Influence of drug distribution and solubility on release from geopolymer pellets: A finite element method study
2012 (English)In: Journal of Pharmaceutical Sciences, ISSN 0022-3549, E-ISSN 1520-6017, Vol. 101, no 5, 1803-1810 p.Article in journal (Refereed) Published
This study investigates the influence of drug solubility and distribution on its release from inert geopolymer pellets of three different sizes (1.5 × 1.5, 3 × 6, and 6 × 6 mm), having the same geopolymer composition and containing highly potent opioid fentanyl, sumatriptan, theophylline, or saccharin. Scanning electron microscopy, nitrogen sorption, drug solubility, permeation, and release experiments were performed, and estimates of the drug diffusion coefficients and solubilities in the geopolymer matrix were derived with the aid of finite element method (FEM). FEM was further employed to investigate the effect of a nonuniform drug distribution on the drug release profile. When inspecting the release profiles for each drug, it was observed that their solubilities in the geopolymer matrix imposed a much greater influence on the drug release rate than their diffusion coefficients. Concentrating the initial drug load in FEM into nonuniformly distributed drug regions inside the matrix created drug release profiles that more closely resembled experimental data than an FEM-simulated uniform drug distribution did. The presented FEM simulations and visualization of drug release from geopolymers under varying initial and dynamic conditions should open up for more systematic studies of additional factors that influence the drug release profile from porous delivery vehicles.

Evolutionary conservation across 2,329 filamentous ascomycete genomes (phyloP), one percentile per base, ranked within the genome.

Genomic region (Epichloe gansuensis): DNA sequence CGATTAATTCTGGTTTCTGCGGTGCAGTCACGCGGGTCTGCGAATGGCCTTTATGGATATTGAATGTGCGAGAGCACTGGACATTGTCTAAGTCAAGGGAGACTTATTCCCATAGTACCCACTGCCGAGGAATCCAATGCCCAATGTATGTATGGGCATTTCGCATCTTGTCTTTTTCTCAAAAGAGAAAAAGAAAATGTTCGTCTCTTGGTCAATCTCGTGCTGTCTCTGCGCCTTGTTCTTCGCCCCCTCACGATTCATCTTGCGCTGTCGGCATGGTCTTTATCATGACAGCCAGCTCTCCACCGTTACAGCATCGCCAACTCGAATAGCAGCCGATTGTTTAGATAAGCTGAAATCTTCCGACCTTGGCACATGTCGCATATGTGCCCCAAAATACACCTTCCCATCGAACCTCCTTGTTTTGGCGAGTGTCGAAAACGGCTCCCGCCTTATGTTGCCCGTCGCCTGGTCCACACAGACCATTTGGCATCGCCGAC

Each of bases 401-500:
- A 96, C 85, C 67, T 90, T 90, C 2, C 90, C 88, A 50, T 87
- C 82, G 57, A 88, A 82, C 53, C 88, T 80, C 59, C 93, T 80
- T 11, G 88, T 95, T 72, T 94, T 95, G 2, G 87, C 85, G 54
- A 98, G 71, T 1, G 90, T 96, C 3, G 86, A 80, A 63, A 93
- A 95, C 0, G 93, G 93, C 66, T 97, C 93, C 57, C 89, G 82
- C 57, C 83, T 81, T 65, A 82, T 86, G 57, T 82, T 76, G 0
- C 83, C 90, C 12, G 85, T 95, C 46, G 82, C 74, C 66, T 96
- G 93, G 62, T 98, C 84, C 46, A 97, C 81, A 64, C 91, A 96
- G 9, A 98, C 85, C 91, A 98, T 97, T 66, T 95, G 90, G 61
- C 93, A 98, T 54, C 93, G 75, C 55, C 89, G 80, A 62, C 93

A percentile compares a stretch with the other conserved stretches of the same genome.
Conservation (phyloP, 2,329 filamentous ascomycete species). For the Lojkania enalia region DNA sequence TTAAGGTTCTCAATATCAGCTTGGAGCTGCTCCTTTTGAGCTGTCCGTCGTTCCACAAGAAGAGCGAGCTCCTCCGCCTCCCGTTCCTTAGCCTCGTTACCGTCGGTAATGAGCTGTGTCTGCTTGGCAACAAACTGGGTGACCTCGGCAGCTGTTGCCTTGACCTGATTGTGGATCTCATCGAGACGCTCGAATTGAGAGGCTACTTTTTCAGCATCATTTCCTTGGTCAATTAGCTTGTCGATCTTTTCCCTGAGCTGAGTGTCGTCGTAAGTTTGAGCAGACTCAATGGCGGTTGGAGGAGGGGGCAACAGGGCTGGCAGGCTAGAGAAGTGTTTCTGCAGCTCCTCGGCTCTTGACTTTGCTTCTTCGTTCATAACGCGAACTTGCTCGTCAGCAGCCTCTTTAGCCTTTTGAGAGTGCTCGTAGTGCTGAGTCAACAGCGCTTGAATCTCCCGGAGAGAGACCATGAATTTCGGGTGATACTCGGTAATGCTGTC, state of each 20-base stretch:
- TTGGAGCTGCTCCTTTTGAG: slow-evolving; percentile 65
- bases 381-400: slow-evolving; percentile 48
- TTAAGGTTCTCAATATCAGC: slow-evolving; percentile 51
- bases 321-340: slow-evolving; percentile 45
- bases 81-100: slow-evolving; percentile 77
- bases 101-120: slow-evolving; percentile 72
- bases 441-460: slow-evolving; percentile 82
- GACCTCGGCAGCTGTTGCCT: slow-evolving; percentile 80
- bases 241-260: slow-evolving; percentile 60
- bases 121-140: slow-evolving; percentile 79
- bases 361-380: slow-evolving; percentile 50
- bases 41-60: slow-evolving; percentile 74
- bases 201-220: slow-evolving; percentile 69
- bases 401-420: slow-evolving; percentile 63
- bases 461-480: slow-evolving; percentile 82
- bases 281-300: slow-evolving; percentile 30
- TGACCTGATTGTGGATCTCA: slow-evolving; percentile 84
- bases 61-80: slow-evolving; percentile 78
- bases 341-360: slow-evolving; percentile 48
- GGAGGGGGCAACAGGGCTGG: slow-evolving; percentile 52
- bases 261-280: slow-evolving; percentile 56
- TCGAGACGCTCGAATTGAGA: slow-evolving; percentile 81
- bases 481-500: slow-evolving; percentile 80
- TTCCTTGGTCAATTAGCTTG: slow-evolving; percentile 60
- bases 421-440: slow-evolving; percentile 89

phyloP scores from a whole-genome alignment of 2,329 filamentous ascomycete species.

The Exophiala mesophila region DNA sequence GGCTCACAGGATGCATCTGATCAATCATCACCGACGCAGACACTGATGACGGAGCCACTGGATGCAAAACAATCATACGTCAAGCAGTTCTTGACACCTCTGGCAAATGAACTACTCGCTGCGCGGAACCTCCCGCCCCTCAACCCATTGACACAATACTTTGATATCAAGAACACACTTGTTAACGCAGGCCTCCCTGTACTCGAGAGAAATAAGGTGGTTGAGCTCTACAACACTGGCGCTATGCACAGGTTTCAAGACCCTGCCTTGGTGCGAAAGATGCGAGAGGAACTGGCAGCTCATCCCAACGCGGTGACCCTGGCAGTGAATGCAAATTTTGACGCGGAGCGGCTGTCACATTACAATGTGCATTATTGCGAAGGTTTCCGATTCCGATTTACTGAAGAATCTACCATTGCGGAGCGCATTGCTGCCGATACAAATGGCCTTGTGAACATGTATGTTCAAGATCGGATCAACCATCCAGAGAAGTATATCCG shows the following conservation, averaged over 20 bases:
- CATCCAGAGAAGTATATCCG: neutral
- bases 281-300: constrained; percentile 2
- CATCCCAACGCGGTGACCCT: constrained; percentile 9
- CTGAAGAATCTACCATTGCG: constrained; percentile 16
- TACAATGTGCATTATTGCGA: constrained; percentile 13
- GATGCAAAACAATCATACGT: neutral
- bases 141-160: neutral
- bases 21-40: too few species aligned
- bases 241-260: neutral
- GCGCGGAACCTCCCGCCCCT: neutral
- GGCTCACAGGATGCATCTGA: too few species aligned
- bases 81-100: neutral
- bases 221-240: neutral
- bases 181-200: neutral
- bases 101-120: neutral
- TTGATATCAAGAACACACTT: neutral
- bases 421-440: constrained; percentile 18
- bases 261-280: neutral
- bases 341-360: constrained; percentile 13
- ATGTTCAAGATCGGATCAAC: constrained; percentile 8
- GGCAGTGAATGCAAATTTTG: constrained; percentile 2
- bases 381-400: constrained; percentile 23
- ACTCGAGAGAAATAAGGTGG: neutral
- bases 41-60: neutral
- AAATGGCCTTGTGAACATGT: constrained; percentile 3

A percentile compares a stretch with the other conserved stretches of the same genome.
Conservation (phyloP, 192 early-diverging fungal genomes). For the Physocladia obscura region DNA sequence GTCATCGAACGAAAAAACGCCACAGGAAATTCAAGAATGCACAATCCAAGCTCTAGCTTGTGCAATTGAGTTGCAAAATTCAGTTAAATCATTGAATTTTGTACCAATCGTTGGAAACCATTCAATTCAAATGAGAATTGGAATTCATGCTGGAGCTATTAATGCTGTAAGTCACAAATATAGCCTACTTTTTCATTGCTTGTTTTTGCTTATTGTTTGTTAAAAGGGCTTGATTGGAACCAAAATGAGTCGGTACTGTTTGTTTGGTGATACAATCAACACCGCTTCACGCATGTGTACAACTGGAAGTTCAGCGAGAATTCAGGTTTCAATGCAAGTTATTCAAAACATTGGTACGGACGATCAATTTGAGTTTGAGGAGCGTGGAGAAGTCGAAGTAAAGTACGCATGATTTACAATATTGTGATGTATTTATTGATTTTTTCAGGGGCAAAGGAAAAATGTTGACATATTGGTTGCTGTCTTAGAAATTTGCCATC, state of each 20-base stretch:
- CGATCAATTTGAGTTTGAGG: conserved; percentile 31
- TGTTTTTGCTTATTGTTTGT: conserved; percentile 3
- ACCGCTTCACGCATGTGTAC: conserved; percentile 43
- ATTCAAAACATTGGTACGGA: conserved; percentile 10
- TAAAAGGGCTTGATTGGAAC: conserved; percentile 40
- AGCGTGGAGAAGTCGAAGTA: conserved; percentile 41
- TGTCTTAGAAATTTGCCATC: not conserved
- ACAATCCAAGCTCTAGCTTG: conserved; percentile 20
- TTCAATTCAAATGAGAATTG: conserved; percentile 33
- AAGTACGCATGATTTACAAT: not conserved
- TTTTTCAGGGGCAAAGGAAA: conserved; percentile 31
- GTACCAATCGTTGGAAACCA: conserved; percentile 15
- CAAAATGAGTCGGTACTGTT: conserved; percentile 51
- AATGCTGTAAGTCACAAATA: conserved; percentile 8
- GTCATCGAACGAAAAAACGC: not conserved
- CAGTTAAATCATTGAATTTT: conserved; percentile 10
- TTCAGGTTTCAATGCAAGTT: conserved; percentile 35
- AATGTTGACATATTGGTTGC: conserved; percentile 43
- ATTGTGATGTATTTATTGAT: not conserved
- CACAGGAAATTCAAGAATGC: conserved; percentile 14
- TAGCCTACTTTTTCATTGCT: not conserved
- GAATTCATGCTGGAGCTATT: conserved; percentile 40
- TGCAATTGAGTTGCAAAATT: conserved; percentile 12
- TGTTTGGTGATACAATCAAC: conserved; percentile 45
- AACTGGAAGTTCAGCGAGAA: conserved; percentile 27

Place, publisher, year, edition, pages
2012. Vol. 101, no 5, 1803-1810 p.
controlled release, solubility, diffusion, dissolution, materials science, oral drug delivery
Research subject Engineering Science with specialization in Nanotechnology and Functional Materials; Engineering Science with specialization in Materials Science
IdentifiersURN: urn:nbn:se:uu:diva-161810DOI: 10.1002/jps.23071ISI: 000302800100016OAI: oai:DiVA.org:uu-161810DiVA: diva2:457467